Posts Tagged organic

Yumbria

What we do in Italy, is: Eat. Drink. Make merry. For­get where we put our glasses…. both sorts.

A rowdy group — yoga stu­dents and gen­eral good-time bon viveurs — came round to Santa Lucia last week for a food spree hosted by Suzie Alexan­der and her hus­band Anto­nio Santaniello.

The menu that night con­sisted of warm sour­dough bread made by Suzie, anointed with their freshly pressed olive oil of impec­ca­ble pedi­gree, chick pea and rose­mary soup, ribol­lita (see below for RECIPE), deli­cious nutty pecorino and sub­lime, sub­tle, sweet ricotta — which hith­erto I had always con­sid­ered a sen­sory white hole, a sort of flavourfree spackle use­ful for plug­ging pro­tein short­ages — which they mar­bled with sun­flower honey warmed by the fire. Spritz­ing our taste buds the while with organic apple juice, red Mon­tepul­ciano le Berne, and white wine pro­duced by a trio of artists.

Of course they’re empty

Start­ing as a per­sonal quest for the best and most tooth­some local organic pro­duce, and snow­balling as an ever more com­pli­cated busi­ness, Suzie and Anto­nio began Suzie’s Yard — see www.suziesyard.co.uk less than a year ago, and since then they have been pro­vid­ing Umbri­ans with all the neces­si­ties of the good life sourced within a 40km radius of their home: spelt flour, farro and upmar­ket carbs; fresh organic veges in sea­son, not flown in from Zanz­ibar; unsur­pass­able Chi­an­ina beef as chomped by Roman sol­diers con­quer­ing the world; mmmmm cheese; cit­rus sliv­ers and other gor­geous things drenched in dark­est chocolate.

Cheese made in Heaven

Umbria is in a state of per­ma­nent foodie renais­sance. La nonna, of course began it. Any nonna, doesn’t mat­ter, but woe betide you if your melan­zane alla parmi­giana does not share the iden­ti­cal thick­ness of aubergine slice, con­sis­tency of tomato sauce. Quite rightly, we are all in awe of tres­pass­ing on the culi­nary tra­di­tion that rev­o­lu­tionised French cui­sine from the time of Cather­ine de Medici and which still causes eyes to glaze — all over the world — moist with desire, at the drop of the word ‘pizza’.

A feisty cheese mate, to be approached with caution

But there will always be mav­er­icks, fear­less icon­o­clasts who labour in their kitchens — known as lab­o­ra­to­ries — to per­fect new­fan­gled con­cepts such as jewel-bright, intensely-flavoured velvet-textured purees of pear and mus­tard, straw­berry and corian­der, green tomato and vanilla, red onion and bal­samic vine­gar, apri­cot and saf­fron, which act as star­tling and piquant condi­ments for your tra­di­tional mild, deli­cious sheep’s cheese or ricotta fresh from its whey drain­ing bas­ket. Small, pas­sion­ate pro­duc­ers for whose obses­sions we can all be grate­ful. Thanks to Suzie and Antonio’s research and energy, this event pro­vided a lit­tle bou­quet garni of new flavours, ideas and recipes to chew upon.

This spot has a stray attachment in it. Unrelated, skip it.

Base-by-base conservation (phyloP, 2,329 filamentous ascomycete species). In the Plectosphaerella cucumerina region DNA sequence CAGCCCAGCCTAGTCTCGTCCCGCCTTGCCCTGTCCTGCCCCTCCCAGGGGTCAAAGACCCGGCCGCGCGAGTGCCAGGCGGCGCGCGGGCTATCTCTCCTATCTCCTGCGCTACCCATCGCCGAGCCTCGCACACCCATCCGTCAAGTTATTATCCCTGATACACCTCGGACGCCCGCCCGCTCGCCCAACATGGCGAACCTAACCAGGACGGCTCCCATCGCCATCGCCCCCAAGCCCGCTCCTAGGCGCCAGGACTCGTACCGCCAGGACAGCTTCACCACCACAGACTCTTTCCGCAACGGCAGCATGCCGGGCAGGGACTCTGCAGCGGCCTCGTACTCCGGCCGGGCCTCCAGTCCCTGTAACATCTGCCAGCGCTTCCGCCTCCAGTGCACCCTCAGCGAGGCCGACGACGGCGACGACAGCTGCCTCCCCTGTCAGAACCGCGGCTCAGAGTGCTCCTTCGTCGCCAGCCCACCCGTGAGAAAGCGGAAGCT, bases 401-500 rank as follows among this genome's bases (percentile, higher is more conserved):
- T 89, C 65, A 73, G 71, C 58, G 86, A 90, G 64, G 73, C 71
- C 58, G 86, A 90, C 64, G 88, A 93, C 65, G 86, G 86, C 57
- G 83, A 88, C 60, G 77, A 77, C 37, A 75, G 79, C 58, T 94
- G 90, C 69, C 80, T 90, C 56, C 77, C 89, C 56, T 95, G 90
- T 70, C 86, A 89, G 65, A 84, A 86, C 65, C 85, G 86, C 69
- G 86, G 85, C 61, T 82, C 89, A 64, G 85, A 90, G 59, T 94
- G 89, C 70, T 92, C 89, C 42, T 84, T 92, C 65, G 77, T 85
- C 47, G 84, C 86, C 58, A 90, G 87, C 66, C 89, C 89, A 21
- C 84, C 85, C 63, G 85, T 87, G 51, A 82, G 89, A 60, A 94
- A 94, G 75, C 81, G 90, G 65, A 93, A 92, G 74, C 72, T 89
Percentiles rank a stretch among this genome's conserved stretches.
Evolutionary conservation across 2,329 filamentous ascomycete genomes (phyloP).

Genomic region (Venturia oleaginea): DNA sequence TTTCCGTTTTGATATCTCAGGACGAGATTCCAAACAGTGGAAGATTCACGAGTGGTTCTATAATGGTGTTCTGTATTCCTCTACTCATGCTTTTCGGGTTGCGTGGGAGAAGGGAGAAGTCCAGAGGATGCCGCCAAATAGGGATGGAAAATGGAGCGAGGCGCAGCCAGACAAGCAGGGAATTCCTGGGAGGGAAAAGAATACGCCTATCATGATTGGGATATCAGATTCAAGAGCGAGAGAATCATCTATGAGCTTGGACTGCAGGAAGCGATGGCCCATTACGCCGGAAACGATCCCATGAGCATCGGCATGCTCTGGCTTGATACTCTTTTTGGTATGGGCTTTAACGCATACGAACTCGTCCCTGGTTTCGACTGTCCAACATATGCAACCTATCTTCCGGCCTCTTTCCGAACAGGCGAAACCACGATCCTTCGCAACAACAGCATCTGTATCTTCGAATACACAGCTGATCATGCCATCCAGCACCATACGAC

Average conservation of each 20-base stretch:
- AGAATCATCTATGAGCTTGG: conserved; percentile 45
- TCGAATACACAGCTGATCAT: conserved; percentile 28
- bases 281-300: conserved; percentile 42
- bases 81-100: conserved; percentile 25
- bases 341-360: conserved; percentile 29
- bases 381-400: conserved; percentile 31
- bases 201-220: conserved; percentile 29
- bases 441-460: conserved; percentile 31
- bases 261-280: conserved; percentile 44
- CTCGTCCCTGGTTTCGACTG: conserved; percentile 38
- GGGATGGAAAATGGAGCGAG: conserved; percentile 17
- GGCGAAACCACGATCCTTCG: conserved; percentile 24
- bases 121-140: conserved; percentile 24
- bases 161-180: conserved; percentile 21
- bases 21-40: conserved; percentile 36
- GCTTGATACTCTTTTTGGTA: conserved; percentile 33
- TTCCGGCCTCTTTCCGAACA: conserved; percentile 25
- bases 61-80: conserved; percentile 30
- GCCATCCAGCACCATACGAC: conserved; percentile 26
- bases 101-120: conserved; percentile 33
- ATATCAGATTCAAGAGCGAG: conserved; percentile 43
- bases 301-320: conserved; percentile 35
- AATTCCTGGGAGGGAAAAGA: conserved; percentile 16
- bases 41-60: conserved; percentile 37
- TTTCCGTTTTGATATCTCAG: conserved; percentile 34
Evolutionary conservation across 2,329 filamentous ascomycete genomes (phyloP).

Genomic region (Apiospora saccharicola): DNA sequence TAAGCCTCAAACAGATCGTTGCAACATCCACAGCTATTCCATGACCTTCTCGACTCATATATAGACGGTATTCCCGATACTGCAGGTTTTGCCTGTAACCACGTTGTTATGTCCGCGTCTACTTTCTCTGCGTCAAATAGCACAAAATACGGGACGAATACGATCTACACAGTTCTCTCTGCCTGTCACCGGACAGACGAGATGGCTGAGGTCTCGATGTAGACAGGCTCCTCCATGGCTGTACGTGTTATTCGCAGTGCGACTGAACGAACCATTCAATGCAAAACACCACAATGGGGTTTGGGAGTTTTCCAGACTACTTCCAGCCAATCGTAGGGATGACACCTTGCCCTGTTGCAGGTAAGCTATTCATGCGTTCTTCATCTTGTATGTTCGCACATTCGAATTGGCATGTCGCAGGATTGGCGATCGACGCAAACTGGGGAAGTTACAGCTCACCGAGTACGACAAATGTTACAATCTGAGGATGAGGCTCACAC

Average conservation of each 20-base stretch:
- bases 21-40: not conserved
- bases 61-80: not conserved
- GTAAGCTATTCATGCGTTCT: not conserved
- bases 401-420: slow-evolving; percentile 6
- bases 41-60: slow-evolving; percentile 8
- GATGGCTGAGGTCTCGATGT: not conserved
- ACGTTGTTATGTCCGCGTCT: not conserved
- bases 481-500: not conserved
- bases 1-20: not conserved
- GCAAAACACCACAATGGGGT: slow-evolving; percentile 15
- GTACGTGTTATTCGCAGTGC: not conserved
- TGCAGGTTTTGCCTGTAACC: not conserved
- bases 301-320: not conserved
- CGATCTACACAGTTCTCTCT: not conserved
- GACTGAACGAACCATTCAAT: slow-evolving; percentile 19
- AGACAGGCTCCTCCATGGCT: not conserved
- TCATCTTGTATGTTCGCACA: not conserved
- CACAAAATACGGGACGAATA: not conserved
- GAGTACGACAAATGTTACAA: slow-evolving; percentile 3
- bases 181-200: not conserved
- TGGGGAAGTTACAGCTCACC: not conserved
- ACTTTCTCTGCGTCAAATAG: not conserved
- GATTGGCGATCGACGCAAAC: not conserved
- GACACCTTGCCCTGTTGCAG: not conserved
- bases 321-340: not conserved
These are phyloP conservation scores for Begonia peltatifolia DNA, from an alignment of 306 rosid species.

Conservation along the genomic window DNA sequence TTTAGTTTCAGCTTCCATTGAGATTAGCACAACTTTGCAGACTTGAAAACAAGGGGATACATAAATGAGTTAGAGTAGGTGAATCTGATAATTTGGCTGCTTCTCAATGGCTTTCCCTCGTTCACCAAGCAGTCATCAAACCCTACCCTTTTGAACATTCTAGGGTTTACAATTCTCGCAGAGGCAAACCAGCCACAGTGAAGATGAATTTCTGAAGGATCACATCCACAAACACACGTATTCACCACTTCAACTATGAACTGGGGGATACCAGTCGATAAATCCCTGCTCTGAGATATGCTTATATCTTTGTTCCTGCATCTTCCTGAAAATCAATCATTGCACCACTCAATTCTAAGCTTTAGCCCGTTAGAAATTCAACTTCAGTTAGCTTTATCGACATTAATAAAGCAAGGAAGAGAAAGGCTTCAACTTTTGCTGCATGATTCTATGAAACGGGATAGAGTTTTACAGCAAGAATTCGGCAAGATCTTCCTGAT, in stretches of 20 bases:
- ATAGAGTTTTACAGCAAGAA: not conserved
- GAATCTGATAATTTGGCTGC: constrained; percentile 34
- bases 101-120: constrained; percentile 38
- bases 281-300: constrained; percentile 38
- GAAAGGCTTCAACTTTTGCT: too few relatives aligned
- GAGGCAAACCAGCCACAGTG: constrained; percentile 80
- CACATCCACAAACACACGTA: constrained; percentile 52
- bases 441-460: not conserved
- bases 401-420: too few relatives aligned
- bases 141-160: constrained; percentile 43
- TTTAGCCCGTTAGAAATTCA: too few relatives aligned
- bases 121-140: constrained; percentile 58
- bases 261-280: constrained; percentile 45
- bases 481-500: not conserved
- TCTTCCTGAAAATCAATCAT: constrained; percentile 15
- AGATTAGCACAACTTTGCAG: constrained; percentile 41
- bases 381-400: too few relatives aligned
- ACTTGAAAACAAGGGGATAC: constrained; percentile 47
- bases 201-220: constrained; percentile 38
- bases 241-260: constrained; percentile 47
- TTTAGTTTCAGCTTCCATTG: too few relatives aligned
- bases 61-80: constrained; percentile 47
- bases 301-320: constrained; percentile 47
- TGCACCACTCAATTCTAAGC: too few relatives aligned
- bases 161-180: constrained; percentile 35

Francesca shows you

how a real Italian

Suzie’s Ribol­lita

Recipe serves 8

eats spaghetti

Ingre­di­ents:

250 g split peas soaked in plenty of water overnight

2 onions, finely chopped

1 dried red chilli crushed

1 cel­ery stalk finely chopped

2 car­rots peeled and chopped small

3 small cloves of gar­lic crushed

small bunch of sage

2 pota­toes peeled and chopped in small cubes

sea salt & freshly ground pepper

125 g farro decor­ti­cato (hulled spelt grains) rinsed

1 tblsp tomato puree

350 ml tomato passata

1 bunch cavolo nero (kale), thick stalks removed, finely chopped

a good Tus­can olive oil to serve

Drain the soaked split peas and rinse, cover in ample cold water, bring to the boil and cook for 1½ hours. Drain once cool.

Cover the bot­tom of a thick soup pan with olive oil and over a low heat sweat the chopped onions, chilli and salt, until soft.

Add cel­ery, car­rot, gar­lic and sage (tie 5 stalks together with cot­ton to make removal eas­ier) and cook on a low heat for 20 min­utes to release flavours.  Add potato & farro and a cou­ple of min­utes later the tomato puree, then the pas­sata, turn up the heat.  Cook for 5 min­utes whilst boil­ing some water on the side. Remem­ber to stir to avoid pota­toes sticking.

Add in the drained cooked split peas and cover with ample hot water, enough for a thick veg­etable broth.  Stir in the cavolo nero and reduce the heat.  Sea­son with salt and pep­per. Cover and cook for at least an hour stir­ring every now and then.

Remove from the heat and let cool com­pletely.  Let the soup stand for a cou­ple of hours for flavours to infuse and reheat before serv­ing and driz­zle with a good extra vir­gin olive oil.

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